Broken windshields are common in any State in America. The sand spread on roads for traction during winter months may have fine gravel that gets thrown by a tire into a windshield. You hear a sharp sound, then spot a crack or a star-shaped chip in your windshield. The damage also might happen in a hail storm.
Many people with broken windshields delay replacing the windshield. But this isn’t safe, and it could get you a traffic ticket if it obstructs your view. A small chip or crack in windshield glass could suddenly expand to obscure your view. Neglecting a damaged windshield could lead to a car accident and injuries.
A windshield could suffer from more than one type of damage, which includes a bull’s eye, linear crack, pit, crack chip, or even a star-shaped break. In case of multiple cracks or a crack on the inside, a windshield will need to be replaced since repairing it becomes rather difficult.
It goes without saying that a driver needs to be able to see well in order to drive safely. Because of this, there are certain laws and rules that govern the quality that a vehicle’s windshield must be in. Cracks occurring in windshields are sometimes not allowed, but they sometimes are. Where the crack occurs, the severity of the crack and the state that you are driving in determine whether or not the windshield needs to be replaced.
Cracked windshield laws are some of the more important rules of the road because they make sure that drivers have a clear and safe view from their vehicle. However, cracks and chips are not the only windshield problems that drivers need to be concerned with. There are other windshield laws that govern what objects can be on the windshield, what tints are allowed, among other things.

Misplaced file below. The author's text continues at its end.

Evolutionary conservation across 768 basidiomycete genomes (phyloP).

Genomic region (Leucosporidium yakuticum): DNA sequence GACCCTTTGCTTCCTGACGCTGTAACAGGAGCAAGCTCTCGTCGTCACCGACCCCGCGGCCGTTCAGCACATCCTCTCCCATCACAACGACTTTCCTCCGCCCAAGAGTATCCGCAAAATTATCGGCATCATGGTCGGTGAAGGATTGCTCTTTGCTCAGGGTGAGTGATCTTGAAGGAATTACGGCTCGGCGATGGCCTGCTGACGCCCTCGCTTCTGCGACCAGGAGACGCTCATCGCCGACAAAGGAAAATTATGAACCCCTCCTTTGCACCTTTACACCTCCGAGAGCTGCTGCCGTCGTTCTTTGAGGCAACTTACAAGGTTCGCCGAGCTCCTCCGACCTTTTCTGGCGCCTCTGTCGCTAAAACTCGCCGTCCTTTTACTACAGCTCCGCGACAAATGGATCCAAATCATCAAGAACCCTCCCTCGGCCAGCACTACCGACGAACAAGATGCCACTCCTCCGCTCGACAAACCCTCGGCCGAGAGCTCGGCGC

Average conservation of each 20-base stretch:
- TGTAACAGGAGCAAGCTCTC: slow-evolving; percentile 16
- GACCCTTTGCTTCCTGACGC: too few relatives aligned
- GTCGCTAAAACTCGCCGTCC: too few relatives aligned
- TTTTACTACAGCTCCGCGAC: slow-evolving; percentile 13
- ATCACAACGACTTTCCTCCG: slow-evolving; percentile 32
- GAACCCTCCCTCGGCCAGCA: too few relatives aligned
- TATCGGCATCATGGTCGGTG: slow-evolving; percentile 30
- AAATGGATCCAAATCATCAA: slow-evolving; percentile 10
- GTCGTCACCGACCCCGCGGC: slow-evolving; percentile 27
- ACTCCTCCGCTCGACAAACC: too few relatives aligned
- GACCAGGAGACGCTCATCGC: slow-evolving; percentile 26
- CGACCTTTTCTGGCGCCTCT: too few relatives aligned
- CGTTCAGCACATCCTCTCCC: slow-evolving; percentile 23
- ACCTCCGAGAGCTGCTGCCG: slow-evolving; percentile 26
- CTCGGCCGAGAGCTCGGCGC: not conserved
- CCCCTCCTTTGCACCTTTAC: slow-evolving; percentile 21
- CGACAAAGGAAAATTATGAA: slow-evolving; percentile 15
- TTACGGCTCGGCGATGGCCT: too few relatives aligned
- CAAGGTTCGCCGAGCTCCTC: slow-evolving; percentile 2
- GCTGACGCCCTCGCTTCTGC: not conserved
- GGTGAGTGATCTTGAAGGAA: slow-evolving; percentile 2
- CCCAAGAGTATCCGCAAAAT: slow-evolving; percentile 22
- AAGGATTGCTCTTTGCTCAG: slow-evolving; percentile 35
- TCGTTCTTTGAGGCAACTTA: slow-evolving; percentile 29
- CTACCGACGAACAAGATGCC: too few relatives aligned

The windshield rules and regulations vary depending on what state your vehicle is in, so it’s imperative that you learn about your local cracked windshield laws. This not only helps ensure that you drive in safe vehicle conditions, but it can keep you from getting a pricey fix-it ticket. To make sure that you are familiar with all of the windshield laws in your state, check out our state-by-state guide. Read the full article.
The windscreen of your car performs an important job – so if you’re driving with a damaged windscreen you need to be aware of the laws and risks.
The windscreen of your vehicle needs to be kept in good condition. A car windscreen does much more than act as protection from the wind and the rain – a clear and undamaged windscreen is vital for good vision.
A cracked windscreen can impede a driver’s vision, making it difficult to see approaching traffic and other road hazards. Even minor scratches and small chips can cause problems; these can make dazzle and glare from sunlight and other car headlights worse.
Few things are more annoying to drivers than windshield cracks. They’re unsightly. They can weaken the structural integrity of the windshield. If they’re in the wrong location, they can interfere with the driver’s field of vision. And, depending on the size of the crack, they can be expensive to repair.
At the same time, unless you hit something with your car or cause an accident, cracked windshields are rarely your fault. They usually occur from falling objects (i.e. hail damage) or the vehicle in front of you kicking up a rock or piece of road debris that flies back and strikes your windshield. So now, through no fault of your own, your windshield is cracked and you have to decide what to do about it.